Medical Mystery: Disembarkment Syndrome

ByABC News
January 23, 2007, 5:34 PM

Jan. 24, 2007— -- Imagine that you go on a fun cruise with your sister, and it becomes a cruise that transforms both of your lives. Your sister meets her future husband, and they live happily ever after. Sounds wonderful, right?

But you are Kimberly Johnson, and your "ever after" is horrifying. "When I got off is when my world was turned upside down." Johnson, 26, said she experienced sensations onboard the cruise liner that her sister and her mother did not.

"When we got off the cruise, I told them immediately that something was wrong," she said. "And once I got off is when I realized that I felt like I was still onboard. It didn't go away."

Johnson is not the only one who suffers from this syndrome -- a syndrome so mysterious most doctors aren't even able to recognize it.

Deb Russo, a school technology specialist and mother of two in Longmeadow, Mass., also came home from a trip that changed her life. Russo and her husband took a long-awaited dream vacation to Aruba. On the day they left for Aruba, flight problems caused them to take off from the same airport four times. Russo said she feels as if her world has been rocking ever since.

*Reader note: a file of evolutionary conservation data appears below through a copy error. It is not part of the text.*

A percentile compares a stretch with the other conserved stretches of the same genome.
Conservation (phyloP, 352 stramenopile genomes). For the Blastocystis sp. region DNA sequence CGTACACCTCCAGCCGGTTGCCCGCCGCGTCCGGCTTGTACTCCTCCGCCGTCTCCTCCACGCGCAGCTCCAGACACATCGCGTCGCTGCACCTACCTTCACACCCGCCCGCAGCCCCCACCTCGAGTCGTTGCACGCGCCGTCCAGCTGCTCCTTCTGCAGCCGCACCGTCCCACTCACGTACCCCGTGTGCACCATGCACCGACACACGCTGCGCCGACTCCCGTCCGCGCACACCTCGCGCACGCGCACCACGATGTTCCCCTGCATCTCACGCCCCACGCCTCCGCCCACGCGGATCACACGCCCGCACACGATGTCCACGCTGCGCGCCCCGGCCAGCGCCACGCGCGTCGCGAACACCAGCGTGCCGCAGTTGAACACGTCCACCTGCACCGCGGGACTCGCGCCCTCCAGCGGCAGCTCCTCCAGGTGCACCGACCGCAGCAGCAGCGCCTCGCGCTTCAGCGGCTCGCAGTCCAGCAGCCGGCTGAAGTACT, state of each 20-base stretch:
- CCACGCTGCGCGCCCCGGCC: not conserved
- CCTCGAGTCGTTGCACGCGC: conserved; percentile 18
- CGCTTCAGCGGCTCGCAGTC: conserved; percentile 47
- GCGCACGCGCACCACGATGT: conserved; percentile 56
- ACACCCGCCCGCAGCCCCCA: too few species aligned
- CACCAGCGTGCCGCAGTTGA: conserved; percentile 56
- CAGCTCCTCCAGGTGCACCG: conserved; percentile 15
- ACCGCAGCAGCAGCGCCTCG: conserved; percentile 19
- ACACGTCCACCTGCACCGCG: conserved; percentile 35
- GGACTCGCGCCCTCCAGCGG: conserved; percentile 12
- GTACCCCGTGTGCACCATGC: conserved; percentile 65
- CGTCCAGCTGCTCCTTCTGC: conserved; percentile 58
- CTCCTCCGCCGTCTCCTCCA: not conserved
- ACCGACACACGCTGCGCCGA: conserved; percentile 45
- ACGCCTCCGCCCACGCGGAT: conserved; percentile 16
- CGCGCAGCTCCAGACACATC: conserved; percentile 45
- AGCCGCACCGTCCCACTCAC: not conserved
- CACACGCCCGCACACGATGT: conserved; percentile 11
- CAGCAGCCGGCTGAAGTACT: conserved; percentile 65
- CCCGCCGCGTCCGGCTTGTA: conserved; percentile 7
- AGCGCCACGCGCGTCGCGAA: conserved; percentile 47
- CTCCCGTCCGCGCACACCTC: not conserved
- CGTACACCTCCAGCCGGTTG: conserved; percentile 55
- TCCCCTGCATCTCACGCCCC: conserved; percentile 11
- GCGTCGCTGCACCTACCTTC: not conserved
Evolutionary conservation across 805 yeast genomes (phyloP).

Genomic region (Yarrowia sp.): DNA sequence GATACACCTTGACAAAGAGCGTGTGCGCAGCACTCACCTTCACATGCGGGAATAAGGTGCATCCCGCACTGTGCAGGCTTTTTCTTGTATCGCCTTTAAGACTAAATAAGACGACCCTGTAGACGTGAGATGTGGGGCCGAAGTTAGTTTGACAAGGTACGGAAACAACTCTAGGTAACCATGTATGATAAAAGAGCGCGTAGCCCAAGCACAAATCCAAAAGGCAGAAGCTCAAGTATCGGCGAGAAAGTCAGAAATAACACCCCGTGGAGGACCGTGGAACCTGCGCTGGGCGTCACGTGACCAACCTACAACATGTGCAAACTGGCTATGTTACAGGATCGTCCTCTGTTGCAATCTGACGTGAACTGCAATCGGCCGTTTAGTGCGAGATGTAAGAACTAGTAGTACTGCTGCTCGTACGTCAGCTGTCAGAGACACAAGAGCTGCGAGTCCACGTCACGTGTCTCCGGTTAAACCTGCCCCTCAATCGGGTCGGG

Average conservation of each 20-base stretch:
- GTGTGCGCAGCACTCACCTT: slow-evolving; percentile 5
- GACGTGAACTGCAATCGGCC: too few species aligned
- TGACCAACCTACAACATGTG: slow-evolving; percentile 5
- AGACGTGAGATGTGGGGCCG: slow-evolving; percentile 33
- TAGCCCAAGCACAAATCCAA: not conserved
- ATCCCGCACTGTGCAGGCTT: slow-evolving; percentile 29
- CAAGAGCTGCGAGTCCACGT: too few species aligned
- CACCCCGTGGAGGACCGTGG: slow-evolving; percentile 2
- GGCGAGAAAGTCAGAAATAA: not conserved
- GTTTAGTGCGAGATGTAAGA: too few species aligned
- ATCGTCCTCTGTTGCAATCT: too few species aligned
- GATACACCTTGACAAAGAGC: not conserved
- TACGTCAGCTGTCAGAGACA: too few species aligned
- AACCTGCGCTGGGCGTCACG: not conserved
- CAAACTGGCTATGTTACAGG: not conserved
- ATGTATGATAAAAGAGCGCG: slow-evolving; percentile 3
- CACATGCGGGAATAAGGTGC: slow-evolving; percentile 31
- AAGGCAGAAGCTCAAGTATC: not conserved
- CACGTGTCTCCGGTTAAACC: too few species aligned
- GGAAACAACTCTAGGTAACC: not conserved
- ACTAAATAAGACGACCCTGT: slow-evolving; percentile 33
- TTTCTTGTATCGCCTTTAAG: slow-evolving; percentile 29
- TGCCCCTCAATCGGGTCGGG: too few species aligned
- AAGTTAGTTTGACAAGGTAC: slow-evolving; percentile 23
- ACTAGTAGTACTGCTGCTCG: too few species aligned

That was almost three years ago. Now she explains the persistent feeling is like trying to stand up in a rowboat.

"It felt that the street was coming up to hit me in the face," Russo said. "Everything was rocking, and it basically has not stopped since. It's nothing that anybody can imagine."

Johnson and Russo have been diagnosed with a rare condition that goes by the French name of mal de debarquement (MdDs), or disembarkment syndrome. MdDS is characterized by that feeling of constant rocking or feeling off-balance after prolonged exposure to motion, most typically but not exclusively, on a boat.